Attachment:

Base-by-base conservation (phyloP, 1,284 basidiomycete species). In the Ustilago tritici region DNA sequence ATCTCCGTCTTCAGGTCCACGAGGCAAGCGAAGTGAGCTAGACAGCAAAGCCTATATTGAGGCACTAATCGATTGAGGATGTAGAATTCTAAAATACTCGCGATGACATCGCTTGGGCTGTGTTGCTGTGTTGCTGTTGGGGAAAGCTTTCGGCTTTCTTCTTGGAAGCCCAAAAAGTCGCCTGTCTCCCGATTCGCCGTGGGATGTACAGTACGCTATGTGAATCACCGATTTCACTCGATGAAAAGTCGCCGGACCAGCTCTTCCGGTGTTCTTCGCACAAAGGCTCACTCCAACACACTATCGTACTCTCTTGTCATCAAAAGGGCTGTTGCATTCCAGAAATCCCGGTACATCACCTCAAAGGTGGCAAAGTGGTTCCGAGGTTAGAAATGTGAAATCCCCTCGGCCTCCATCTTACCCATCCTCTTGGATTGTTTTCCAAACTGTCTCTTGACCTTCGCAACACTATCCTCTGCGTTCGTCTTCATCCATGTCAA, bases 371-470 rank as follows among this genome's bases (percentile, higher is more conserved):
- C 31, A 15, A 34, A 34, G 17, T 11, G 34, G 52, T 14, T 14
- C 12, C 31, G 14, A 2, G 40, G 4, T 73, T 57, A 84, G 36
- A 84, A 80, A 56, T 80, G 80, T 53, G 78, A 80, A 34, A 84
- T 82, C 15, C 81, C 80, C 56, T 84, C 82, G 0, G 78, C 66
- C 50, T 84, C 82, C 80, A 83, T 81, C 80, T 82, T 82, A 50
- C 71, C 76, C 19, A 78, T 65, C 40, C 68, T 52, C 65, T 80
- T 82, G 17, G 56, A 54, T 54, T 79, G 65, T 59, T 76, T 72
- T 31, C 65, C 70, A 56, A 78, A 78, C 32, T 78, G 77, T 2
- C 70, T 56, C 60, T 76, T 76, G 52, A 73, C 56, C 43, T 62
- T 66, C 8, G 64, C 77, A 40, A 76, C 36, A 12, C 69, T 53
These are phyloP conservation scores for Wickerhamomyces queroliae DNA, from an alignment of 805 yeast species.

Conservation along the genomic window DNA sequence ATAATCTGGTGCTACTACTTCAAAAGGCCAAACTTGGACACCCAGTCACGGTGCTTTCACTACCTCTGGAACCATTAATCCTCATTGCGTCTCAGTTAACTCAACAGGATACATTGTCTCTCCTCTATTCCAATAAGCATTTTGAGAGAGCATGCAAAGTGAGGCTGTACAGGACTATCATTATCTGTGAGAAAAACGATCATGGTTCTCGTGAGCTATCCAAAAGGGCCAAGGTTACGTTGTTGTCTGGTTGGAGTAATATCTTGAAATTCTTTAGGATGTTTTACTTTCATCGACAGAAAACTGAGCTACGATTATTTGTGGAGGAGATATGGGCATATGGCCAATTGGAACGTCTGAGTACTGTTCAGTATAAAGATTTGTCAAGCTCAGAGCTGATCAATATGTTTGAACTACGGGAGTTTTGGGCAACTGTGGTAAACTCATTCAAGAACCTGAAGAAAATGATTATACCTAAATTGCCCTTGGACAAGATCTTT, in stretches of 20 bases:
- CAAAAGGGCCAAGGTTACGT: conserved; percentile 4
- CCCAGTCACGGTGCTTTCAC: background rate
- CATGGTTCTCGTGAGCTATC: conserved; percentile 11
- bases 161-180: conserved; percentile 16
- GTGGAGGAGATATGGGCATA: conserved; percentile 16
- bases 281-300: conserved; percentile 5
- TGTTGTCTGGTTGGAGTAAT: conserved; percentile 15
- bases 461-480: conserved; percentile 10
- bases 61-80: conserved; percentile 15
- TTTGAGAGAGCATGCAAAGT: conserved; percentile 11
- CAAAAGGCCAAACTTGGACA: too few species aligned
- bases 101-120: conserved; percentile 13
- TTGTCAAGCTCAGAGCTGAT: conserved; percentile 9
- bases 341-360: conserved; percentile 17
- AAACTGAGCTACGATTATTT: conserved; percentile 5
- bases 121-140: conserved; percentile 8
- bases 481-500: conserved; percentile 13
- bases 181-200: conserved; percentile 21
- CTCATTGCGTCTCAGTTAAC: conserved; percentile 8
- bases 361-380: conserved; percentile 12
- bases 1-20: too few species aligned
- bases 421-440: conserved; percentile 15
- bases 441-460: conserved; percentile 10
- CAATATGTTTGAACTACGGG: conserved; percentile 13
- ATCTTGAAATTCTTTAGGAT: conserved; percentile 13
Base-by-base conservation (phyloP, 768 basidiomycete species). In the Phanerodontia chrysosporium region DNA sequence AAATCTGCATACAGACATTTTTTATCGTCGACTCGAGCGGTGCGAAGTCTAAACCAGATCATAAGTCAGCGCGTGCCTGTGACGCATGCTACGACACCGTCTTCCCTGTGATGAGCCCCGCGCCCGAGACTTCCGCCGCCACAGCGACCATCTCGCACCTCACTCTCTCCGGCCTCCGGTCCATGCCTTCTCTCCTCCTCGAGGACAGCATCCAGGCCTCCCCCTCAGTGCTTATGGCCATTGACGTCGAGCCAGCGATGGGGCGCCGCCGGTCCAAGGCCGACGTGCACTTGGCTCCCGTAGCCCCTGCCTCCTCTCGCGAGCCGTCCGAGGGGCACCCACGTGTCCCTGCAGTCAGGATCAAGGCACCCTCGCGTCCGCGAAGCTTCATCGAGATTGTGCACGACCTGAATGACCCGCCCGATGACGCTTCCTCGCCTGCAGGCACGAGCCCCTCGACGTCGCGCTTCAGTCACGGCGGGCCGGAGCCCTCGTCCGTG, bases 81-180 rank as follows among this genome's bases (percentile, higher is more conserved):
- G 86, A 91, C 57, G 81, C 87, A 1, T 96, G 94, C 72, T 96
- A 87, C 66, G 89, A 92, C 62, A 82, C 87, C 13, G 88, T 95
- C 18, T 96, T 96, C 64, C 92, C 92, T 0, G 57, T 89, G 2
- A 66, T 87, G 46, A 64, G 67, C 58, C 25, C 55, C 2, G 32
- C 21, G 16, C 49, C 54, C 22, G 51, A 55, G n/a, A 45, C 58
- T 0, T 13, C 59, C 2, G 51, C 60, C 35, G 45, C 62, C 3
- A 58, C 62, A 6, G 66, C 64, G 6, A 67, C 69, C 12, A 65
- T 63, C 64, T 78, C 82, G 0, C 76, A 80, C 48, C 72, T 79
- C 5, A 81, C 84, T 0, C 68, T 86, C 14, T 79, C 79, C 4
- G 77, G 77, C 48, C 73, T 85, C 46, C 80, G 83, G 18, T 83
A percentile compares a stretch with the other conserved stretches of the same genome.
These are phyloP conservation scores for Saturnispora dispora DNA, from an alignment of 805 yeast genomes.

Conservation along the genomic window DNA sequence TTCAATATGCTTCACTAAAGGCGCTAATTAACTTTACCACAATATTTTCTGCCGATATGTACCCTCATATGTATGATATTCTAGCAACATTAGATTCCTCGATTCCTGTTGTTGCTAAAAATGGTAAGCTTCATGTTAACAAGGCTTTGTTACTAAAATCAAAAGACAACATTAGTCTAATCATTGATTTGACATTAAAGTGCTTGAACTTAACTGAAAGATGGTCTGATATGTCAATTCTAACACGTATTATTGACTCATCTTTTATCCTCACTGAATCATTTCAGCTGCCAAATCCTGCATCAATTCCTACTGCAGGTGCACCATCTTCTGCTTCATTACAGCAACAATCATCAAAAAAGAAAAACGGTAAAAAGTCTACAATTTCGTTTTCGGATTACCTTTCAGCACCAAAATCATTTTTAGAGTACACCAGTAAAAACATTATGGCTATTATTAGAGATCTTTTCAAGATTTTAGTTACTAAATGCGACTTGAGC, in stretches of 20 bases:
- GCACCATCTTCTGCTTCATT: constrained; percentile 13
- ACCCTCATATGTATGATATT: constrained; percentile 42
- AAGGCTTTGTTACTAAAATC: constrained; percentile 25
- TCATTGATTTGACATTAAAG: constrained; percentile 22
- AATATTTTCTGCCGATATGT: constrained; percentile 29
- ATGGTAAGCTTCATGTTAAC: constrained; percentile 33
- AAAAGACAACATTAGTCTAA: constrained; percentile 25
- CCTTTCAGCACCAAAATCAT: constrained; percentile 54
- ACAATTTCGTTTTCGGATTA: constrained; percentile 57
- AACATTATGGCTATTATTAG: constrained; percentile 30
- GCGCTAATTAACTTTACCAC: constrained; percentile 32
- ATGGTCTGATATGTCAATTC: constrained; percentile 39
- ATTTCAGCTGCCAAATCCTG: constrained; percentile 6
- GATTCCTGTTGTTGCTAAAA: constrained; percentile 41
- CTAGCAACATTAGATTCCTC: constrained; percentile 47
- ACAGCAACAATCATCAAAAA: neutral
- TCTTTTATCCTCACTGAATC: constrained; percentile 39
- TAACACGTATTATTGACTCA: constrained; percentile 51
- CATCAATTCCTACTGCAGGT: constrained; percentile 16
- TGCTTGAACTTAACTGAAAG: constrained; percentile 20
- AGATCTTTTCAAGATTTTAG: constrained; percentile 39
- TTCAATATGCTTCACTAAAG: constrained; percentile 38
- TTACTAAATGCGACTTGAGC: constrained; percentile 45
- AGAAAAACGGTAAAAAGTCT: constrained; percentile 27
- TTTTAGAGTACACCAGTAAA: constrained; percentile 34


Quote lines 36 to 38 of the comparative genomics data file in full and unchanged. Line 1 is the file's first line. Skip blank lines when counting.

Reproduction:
- bases 441-460: conserved; percentile 10
- CAATATGTTTGAACTACGGG: conserved; percentile 13
- ATCTTGAAATTCTTTAGGAT: conserved; percentile 13